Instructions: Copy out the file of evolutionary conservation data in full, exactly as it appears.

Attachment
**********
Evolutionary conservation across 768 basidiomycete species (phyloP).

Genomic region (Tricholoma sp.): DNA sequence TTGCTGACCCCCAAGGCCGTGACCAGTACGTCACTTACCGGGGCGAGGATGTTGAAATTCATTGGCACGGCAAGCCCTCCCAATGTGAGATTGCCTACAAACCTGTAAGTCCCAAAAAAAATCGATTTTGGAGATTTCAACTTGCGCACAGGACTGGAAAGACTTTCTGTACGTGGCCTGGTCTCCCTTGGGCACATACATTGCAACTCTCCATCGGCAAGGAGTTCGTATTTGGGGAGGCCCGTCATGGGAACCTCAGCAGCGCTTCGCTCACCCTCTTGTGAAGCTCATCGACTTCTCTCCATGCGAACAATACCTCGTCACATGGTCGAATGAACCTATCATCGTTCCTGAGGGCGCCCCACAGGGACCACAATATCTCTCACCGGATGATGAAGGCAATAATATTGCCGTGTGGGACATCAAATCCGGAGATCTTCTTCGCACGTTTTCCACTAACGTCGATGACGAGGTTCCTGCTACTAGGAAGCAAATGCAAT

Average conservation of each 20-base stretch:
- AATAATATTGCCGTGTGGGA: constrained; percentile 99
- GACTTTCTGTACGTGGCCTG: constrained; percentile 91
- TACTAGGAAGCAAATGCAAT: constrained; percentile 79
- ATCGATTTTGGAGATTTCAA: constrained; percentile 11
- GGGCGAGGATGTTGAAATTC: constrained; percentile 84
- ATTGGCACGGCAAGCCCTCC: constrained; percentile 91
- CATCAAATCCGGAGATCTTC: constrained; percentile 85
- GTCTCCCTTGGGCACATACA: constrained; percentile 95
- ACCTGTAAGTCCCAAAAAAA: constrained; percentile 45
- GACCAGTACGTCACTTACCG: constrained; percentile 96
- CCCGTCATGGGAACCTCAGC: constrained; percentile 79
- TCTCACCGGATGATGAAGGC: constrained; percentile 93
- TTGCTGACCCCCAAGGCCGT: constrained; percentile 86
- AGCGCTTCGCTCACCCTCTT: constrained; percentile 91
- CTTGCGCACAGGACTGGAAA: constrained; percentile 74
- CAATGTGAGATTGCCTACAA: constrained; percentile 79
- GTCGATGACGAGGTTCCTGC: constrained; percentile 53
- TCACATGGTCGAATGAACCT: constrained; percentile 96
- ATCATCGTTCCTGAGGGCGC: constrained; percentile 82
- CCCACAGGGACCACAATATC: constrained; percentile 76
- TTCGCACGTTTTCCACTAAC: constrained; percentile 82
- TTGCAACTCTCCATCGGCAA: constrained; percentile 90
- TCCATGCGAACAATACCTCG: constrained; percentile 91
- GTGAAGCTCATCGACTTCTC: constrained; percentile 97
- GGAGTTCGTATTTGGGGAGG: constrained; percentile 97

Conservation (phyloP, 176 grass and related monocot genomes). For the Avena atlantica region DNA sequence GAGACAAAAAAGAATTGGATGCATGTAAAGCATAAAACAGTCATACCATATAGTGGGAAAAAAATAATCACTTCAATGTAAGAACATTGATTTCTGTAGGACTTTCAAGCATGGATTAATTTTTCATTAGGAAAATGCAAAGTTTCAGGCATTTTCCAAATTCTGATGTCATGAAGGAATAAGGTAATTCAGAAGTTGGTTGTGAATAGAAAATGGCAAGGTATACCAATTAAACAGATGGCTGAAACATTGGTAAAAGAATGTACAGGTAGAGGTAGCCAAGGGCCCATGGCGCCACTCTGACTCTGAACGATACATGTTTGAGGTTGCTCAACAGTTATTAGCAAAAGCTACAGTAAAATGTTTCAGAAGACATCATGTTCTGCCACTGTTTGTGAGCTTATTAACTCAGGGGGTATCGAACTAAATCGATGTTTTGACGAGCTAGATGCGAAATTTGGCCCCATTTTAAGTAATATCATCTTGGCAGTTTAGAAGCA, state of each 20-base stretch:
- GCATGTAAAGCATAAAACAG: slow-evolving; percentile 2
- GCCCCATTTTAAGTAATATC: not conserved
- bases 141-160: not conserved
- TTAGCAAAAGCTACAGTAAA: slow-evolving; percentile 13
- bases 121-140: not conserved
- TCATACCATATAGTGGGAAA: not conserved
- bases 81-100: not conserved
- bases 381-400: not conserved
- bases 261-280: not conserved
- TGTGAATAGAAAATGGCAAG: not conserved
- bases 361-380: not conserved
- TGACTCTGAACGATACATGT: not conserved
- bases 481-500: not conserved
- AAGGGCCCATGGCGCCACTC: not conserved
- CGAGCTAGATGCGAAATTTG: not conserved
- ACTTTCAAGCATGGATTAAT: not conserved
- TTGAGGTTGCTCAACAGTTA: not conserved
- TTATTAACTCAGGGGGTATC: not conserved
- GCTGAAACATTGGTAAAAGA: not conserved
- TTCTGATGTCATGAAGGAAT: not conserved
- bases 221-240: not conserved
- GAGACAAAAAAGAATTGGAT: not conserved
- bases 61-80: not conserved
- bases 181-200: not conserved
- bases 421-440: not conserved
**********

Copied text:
Evolutionary conservation across 768 basidiomycete species (phyloP).

Genomic region (Tricholoma sp.): DNA sequence TTGCTGACCCCCAAGGCCGTGACCAGTACGTCACTTACCGGGGCGAGGATGTTGAAATTCATTGGCACGGCAAGCCCTCCCAATGTGAGATTGCCTACAAACCTGTAAGTCCCAAAAAAAATCGATTTTGGAGATTTCAACTTGCGCACAGGACTGGAAAGACTTTCTGTACGTGGCCTGGTCTCCCTTGGGCACATACATTGCAACTCTCCATCGGCAAGGAGTTCGTATTTGGGGAGGCCCGTCATGGGAACCTCAGCAGCGCTTCGCTCACCCTCTTGTGAAGCTCATCGACTTCTCTCCATGCGAACAATACCTCGTCACATGGTCGAATGAACCTATCATCGTTCCTGAGGGCGCCCCACAGGGACCACAATATCTCTCACCGGATGATGAAGGCAATAATATTGCCGTGTGGGACATCAAATCCGGAGATCTTCTTCGCACGTTTTCCACTAACGTCGATGACGAGGTTCCTGCTACTAGGAAGCAAATGCAAT

Average conservation of each 20-base stretch:
- AATAATATTGCCGTGTGGGA: constrained; percentile 99
- GACTTTCTGTACGTGGCCTG: constrained; percentile 91
- TACTAGGAAGCAAATGCAAT: constrained; percentile 79
- ATCGATTTTGGAGATTTCAA: constrained; percentile 11
- GGGCGAGGATGTTGAAATTC: constrained; percentile 84
- ATTGGCACGGCAAGCCCTCC: constrained; percentile 91
- CATCAAATCCGGAGATCTTC: constrained; percentile 85
- GTCTCCCTTGGGCACATACA: constrained; percentile 95
- ACCTGTAAGTCCCAAAAAAA: constrained; percentile 45
- GACCAGTACGTCACTTACCG: constrained; percentile 96
- CCCGTCATGGGAACCTCAGC: constrained; percentile 79
- TCTCACCGGATGATGAAGGC: constrained; percentile 93
- TTGCTGACCCCCAAGGCCGT: constrained; percentile 86
- AGCGCTTCGCTCACCCTCTT: constrained; percentile 91
- CTTGCGCACAGGACTGGAAA: constrained; percentile 74
- CAATGTGAGATTGCCTACAA: constrained; percentile 79
- GTCGATGACGAGGTTCCTGC: constrained; percentile 53
- TCACATGGTCGAATGAACCT: constrained; percentile 96
- ATCATCGTTCCTGAGGGCGC: constrained; percentile 82
- CCCACAGGGACCACAATATC: constrained; percentile 76
- TTCGCACGTTTTCCACTAAC: constrained; percentile 82
- TTGCAACTCTCCATCGGCAA: constrained; percentile 90
- TCCATGCGAACAATACCTCG: constrained; percentile 91
- GTGAAGCTCATCGACTTCTC: constrained; percentile 97
- GGAGTTCGTATTTGGGGAGG: constrained; percentile 97

Conservation (phyloP, 176 grass and related monocot genomes). For the Avena atlantica region DNA sequence GAGACAAAAAAGAATTGGATGCATGTAAAGCATAAAACAGTCATACCATATAGTGGGAAAAAAATAATCACTTCAATGTAAGAACATTGATTTCTGTAGGACTTTCAAGCATGGATTAATTTTTCATTAGGAAAATGCAAAGTTTCAGGCATTTTCCAAATTCTGATGTCATGAAGGAATAAGGTAATTCAGAAGTTGGTTGTGAATAGAAAATGGCAAGGTATACCAATTAAACAGATGGCTGAAACATTGGTAAAAGAATGTACAGGTAGAGGTAGCCAAGGGCCCATGGCGCCACTCTGACTCTGAACGATACATGTTTGAGGTTGCTCAACAGTTATTAGCAAAAGCTACAGTAAAATGTTTCAGAAGACATCATGTTCTGCCACTGTTTGTGAGCTTATTAACTCAGGGGGTATCGAACTAAATCGATGTTTTGACGAGCTAGATGCGAAATTTGGCCCCATTTTAAGTAATATCATCTTGGCAGTTTAGAAGCA, state of each 20-base stretch:
- GCATGTAAAGCATAAAACAG: slow-evolving; percentile 2
- GCCCCATTTTAAGTAATATC: not conserved
- bases 141-160: not conserved
- TTAGCAAAAGCTACAGTAAA: slow-evolving; percentile 13
- bases 121-140: not conserved
- TCATACCATATAGTGGGAAA: not conserved
- bases 81-100: not conserved
- bases 381-400: not conserved
- bases 261-280: not conserved
- TGTGAATAGAAAATGGCAAG: not conserved
- bases 361-380: not conserved
- TGACTCTGAACGATACATGT: not conserved
- bases 481-500: not conserved
- AAGGGCCCATGGCGCCACTC: not conserved
- CGAGCTAGATGCGAAATTTG: not conserved
- ACTTTCAAGCATGGATTAAT: not conserved
- TTGAGGTTGCTCAACAGTTA: not conserved
- TTATTAACTCAGGGGGTATC: not conserved
- GCTGAAACATTGGTAAAAGA: not conserved
- TTCTGATGTCATGAAGGAAT: not conserved
- bases 221-240: not conserved
- GAGACAAAAAAGAATTGGAT: not conserved
- bases 61-80: not conserved
- bases 181-200: not conserved
- bases 421-440: not conserved